2006 Ford F-350 Super Duty Problems
RepairPal has identified the most common problems with the 2006 Ford F-350 Super Duty based on complaints from actual vehicle owners. We'll tell you what the problem is and what it'll take to fix it.
A severe lack of power may develop because the hose from the turbocharger to the intake manifold can come loose, resulting in loss of boost pressure to the engine.
The cooler for the EGR valve can leak coolant internally, which causes white smoke to come from the tail pipe. Hot exhaust gases are cooled by the EGR cooler before being circled back into the engine.
The high pressure diesel fuel injection pump may fail, resulting in a "no start" condition.
The rear sliding glass window may stop working, or binds in motion. The power slider cable binds causing slow, or no operation. The glass assembly will need to be replaced, the cable is included in the assembly.
The 2004-2010 Ford F-350 with manual temperature and fan controls may have problems with the the blower motor only blowing air on certain settings. Most commonly the fan will only run on the highest setting. This is a well documented problem, and is caused by a failing blower motor resistor.
Correcting the problem is straight forward, and requires replacement of the small resistor. The resistor is normally found behind the glove box, next to the blower motor.
If the engine cranks but will not start, this may be caused by damaged wiring to the high pressure fuel pump. Wiring to the pump can be chafed, which causes the pump to stop working. The chafed wires will need to be accessed and repaired.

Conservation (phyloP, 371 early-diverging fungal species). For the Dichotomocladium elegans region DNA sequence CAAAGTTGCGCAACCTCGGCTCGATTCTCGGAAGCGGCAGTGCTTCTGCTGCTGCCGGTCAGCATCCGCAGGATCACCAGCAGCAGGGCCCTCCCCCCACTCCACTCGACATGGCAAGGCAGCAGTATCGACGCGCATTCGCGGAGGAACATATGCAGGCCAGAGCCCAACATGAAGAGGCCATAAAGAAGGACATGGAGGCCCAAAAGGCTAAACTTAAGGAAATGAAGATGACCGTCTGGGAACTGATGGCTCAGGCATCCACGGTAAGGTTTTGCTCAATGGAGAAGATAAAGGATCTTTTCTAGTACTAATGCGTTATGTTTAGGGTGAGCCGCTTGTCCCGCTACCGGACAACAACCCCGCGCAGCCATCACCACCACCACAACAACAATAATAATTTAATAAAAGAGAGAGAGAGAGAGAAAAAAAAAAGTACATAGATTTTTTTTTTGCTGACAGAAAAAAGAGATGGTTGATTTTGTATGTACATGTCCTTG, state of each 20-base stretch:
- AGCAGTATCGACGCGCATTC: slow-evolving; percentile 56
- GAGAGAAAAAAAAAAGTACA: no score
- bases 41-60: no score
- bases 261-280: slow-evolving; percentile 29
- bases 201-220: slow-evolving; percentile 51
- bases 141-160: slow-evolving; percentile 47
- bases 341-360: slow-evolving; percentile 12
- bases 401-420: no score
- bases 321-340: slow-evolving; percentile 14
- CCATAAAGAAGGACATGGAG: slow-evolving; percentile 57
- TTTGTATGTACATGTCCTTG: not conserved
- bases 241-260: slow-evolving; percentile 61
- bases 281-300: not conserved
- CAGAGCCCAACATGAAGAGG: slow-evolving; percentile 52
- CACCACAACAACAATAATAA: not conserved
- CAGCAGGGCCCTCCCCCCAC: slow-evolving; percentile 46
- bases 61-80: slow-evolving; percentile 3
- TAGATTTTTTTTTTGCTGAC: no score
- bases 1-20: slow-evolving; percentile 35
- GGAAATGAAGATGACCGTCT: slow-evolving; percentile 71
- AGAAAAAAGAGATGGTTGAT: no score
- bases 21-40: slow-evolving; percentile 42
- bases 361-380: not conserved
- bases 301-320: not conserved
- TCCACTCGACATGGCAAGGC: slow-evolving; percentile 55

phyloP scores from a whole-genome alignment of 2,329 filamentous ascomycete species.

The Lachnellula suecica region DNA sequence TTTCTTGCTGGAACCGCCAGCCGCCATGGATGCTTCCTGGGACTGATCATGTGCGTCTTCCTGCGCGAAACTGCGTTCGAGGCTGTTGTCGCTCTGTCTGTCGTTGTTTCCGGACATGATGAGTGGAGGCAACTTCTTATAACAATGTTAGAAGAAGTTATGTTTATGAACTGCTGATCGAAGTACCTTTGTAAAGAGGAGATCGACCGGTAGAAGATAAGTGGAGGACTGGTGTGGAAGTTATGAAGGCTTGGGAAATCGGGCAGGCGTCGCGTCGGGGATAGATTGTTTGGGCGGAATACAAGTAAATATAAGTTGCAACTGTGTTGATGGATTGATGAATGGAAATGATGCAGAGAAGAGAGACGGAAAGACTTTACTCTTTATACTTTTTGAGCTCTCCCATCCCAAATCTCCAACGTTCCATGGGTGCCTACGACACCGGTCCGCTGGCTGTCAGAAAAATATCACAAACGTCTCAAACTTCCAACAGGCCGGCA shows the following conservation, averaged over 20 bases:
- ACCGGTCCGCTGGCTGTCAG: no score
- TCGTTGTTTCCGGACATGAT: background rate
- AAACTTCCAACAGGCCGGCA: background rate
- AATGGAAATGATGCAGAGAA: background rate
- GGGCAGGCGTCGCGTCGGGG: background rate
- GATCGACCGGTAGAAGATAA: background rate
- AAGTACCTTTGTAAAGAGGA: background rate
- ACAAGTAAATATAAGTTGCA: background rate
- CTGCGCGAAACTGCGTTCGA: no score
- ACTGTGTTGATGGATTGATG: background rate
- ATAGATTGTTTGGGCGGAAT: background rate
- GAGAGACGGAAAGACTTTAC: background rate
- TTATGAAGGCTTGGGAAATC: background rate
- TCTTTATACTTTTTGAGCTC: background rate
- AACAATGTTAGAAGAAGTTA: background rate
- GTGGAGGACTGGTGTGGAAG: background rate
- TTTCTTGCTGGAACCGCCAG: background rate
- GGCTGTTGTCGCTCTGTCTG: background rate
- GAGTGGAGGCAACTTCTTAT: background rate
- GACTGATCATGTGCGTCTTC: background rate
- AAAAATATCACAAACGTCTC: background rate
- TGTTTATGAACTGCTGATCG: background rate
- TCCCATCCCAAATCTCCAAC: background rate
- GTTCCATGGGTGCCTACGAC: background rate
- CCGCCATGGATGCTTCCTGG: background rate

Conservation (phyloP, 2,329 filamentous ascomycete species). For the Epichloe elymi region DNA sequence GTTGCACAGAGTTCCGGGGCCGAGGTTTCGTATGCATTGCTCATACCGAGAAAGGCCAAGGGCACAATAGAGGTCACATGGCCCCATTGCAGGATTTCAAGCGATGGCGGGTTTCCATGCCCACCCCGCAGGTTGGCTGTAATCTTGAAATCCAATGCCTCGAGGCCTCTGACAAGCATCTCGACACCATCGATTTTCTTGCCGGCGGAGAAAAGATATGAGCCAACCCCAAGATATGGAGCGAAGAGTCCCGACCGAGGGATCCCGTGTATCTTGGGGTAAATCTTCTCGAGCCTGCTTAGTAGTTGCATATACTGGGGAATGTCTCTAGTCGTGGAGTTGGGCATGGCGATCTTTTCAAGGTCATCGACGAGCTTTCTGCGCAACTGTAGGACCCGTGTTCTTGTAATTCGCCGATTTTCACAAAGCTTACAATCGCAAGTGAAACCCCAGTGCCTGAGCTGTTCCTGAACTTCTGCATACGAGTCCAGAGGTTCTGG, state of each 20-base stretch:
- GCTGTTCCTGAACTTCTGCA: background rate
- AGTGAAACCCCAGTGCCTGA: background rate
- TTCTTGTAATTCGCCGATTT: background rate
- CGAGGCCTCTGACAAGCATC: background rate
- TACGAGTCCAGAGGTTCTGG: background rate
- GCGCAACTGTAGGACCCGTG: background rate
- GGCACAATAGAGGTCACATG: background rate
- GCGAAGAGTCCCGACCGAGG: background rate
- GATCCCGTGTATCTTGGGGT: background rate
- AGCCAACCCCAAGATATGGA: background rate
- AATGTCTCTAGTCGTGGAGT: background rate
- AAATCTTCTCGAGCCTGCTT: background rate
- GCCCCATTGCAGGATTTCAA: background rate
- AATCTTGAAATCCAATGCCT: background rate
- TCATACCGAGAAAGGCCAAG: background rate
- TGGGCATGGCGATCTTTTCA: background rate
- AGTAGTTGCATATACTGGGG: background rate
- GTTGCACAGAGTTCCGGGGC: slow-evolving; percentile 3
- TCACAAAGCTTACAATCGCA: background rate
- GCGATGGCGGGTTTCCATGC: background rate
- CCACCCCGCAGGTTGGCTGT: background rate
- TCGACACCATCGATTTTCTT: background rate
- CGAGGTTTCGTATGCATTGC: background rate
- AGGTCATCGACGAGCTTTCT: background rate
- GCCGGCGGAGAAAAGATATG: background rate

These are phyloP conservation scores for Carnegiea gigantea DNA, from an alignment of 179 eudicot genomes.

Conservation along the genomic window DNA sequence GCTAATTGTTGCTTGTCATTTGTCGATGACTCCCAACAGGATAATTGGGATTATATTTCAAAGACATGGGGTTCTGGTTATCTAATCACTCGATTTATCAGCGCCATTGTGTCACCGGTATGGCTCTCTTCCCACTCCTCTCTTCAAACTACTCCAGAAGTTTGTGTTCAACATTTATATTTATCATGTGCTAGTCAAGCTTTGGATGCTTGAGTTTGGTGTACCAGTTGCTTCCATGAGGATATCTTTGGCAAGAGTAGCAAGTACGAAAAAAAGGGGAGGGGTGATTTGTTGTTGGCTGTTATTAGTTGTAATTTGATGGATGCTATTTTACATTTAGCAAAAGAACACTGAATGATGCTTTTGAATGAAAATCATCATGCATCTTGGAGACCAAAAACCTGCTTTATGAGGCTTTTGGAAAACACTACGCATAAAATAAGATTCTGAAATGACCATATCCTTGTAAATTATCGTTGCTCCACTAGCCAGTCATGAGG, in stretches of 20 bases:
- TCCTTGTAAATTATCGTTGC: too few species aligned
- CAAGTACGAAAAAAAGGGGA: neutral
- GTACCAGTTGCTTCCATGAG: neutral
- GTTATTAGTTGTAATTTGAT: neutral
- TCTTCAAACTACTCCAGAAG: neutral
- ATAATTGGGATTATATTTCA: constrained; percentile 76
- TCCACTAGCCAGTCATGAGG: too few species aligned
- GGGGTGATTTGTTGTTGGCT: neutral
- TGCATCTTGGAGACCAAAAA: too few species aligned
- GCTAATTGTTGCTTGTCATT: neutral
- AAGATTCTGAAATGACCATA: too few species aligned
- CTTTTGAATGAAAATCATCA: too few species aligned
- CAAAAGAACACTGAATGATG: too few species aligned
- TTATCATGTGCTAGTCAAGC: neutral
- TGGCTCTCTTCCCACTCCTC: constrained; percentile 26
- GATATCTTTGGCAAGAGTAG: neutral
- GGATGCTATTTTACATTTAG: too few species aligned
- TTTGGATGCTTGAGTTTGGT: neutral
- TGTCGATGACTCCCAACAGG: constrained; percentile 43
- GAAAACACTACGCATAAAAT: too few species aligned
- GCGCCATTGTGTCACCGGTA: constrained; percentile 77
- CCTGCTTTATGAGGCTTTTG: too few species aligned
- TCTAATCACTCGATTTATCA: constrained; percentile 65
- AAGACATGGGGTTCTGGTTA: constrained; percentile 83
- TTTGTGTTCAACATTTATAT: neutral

Our technicians tell us the spark plugs in these engines can be very difficult to remove. Ford has issued a service bulletin (08-7-6) to address this issue, which includes a recommended procedure on how to remove the plugs. Failure to follow the recommended procedure can result in the one or more spark plugs breaking off in the cylinder head.
The recommend procedure is as follows. Using this procedure will greatly reduce the chance of breaking a spark plug.
1. Break the spark plugs loose when the engine is warm.
2. Turn each plug 1/8 to 1/4 turn and soak the treads with 1/2 to 3/4 teaspoon of Motorcraft Carburetor Tune-Up Cleaner or a quality penetrating oil. Do not try to remove the plugs at this time.
3. Let the threads soak for at least 15 minutes.
4. After the soak period, tighten and loosen each spark plug, working it back and forth until the turning effort is reduced. Then, you can remove the spark plug.
There are special tools available to remove the broken spark plugs and repair shops will often charge additional labor time, over and above the quoted spark plug replacement cost, for the removal of each broken spark plug.
It is common to see the variable vanes inside the turbo seize or bind from carbon buildup. This causes an overboost or underboost condition when driving.